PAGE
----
The Darkness in Me Understands the Darkness in You

In the spiritual community people are fond of saying, “Namaste”, which roughly translates to “the Divine in me, sees and honors, the Divine in you”.  Which is cool really, when you think about it.  But something about it irks me every time someone uses it.

It feels like there is an emphasize on only acknowledging the Light in us.  Only focus on, acknowledge, and honor the parts of us that are already in the Light.  I don’t feel that was the original intention of the word, but it’s what it feels like when it’s used now.

I don’t know if it works for other people, but pretending like I don’t have Darkness in me, doesn’t make it go away.  Avoiding it and being scared of it. . . also doesn’t do anyone any good.

When a person is scared of something or a situation, the tendency is to become less present in the moment.  The very moment that we need ourselves the most, is when we check out conscious-wise.  When we do that, we are leaving parts of ourselves in the dark. . . alone and scared.

It’s *those* parts of us that most want to be seen and brought into the Light.

What’s the Namaste word equivalent for, “The Dark in me, sees and understands, the Dark in you”?

We’ve painted all Dark as being Evil.  That is a very limited way of viewing existence.  Darkness also has purpose and meaning in the cosmos.

And while we’re in that limited way of seeing things, we are unable to admit and accept the parts of us that ARE Dark . . . leaving us always feeling incomplete, misunderstood, unseen, alone, unloved, unaccepted. . .

It’s the repression of these things that are not accepted, that results in the horrors we see unfolding in the news.

Horrible things happen when there isn’t a safe space for people to get to openly talk about and to get to understand better, the parts of them that are unacceptable in society.  And a safe space cannot be provided, when everyone is terrified of their own shadow.

It is a direct cause and affect.  If we as individuals, and as a whole, insist on pretending that these things don’t exist in all of us. . . and are unable to openly address them in a grown up, loving, humble, nonjudgmental way. . . then the horrors you see on TV will continue.  The “villians” are merely scapegoats for the things we cannot accept in ourselves as individuals and as a group.

If you make sex something to be ashamed of, not just in words but in action. . . then those who feel sexual needs a lot, will not feel okay in trying to openly understand their sexuality better.  A part of them, no matter what they try to tell themselves, will feel ashamed of feeling sexual.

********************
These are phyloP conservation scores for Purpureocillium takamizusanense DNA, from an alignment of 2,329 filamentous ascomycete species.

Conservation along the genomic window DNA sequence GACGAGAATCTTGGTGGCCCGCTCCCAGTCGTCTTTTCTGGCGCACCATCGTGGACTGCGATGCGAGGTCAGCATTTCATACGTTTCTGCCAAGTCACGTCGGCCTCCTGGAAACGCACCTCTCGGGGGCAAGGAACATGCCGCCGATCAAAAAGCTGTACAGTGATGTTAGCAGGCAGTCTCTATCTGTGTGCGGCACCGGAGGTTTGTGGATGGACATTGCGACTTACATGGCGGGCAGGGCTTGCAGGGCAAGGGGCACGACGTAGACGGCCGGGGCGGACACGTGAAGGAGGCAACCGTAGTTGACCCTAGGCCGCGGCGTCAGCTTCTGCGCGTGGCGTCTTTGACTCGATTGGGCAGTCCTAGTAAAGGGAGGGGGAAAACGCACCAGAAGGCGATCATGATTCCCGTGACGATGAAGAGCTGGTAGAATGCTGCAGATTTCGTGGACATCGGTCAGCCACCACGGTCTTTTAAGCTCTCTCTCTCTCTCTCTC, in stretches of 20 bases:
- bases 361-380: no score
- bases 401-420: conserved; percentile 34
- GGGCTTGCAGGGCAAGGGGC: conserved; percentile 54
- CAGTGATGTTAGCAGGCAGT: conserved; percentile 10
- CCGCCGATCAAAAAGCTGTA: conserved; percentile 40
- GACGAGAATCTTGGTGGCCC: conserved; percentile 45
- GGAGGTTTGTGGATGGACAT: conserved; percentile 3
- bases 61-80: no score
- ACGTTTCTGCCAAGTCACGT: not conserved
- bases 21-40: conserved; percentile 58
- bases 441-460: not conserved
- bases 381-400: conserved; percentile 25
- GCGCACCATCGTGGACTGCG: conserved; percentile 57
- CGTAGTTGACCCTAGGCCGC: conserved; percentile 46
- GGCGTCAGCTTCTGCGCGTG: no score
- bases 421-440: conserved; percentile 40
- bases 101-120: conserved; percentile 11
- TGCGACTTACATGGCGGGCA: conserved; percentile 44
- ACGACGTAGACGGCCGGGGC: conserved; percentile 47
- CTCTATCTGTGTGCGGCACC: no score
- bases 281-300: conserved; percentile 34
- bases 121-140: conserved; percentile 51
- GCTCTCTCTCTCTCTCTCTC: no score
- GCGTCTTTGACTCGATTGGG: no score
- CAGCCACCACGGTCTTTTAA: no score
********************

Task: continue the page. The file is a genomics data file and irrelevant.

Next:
Because of the shame, embarrassment, unacceptance of this part of them. . . they may try to pretend they don’t feel it at all. (Some go in the opposite direction and drown themselves in it.) They may try to get control of it.  They may even completely forget that they ever felt it, in order to hide from it.  Years later, it may start coming back out as anger. . . usually against the very thing they are suppressing.  Why?  Because it’s a part of themselves that they have exiled, and have been unable to accept or love themselves.  And that usually stems from some form of it not being accepted by others around them or in society at large.

This is why forcing or controlling things, ultimately does not work.  What you are trying to prevent, initially *seems* to disappear. . . but it’s actually only gone deep underneath.  Later it may erupt as a mass killing, or as a bombing.  And then we get to use the culprits as scapegoats.  They get to represent and be punished for our refusal to acknowledge the Darkness in Ourselves.

Most people never reach that degree, but instead lead mediocre. . . scared. . . never quite satisfying lives. . . true happiness is always just out of reach.

Isn’t it peculiar that ever since the whole “only think positive” movement has started. . . that things have gone to hell in a hand basket?

It *has* helped people get out of the negative thinking routine.  It has served a purpose. . . like a stair step on the way up.

You know you are being completely honest with yourself in a situation, when you have a realization about yourself that completely humbles you.  When you see how it has been you all along that has been getting in your own way.  There may be good reasons for why you do what you do. . . it may BE because someone else hurt you or did something bad to you. . . but in order to heal, that becomes irrelevant.  It does.not.matter.  Because it is up to you to move through it.

The person who hurt you. . . had not moved through their own hurt that someone else inflicted on them. . . and that’s how you came to be hurt. . . and while in that hurt, you unintentionally hurt others. . . and that’s how the cycle continues. (And from that perspective, makes it not so personal anymore.)

If you wish for it to stop, then it needs to start with you.

The Darkness in me, Sees and Understands, the Darkness in you.

Comments

  1. Jean Mackenzie says:

    Jenn, I totally agree with your understanding of the light and the dark.

    However, I do not feel that you have conveyed the true sense of “Namaste”. My understanding of “Namaste” is that “I see the divinity in you”. This is always traditionally accompanied by putting the two hands together in front of the heart which signifies making duality [the left and right hands] one and then exchanging that sentiment or truth from the heart with each other as a form of greeting. So, to me, that whole symbolic greeting does signify the Truth – ie bringing light and dark together [or whichever forms of duality] into oneness and then offering them with love…

    Society through the media, advertising, education etc. etc. is determined to keep us separate from ourselves and from each other and thus the emphasis on good and bad, light and dark, male and female etc. We know it is not Truth but we or perhaps I should speak for myself, often get caught up in that dynamic when we are engaging in day to day stuff. We have to integrate everything in order to truly become who we are.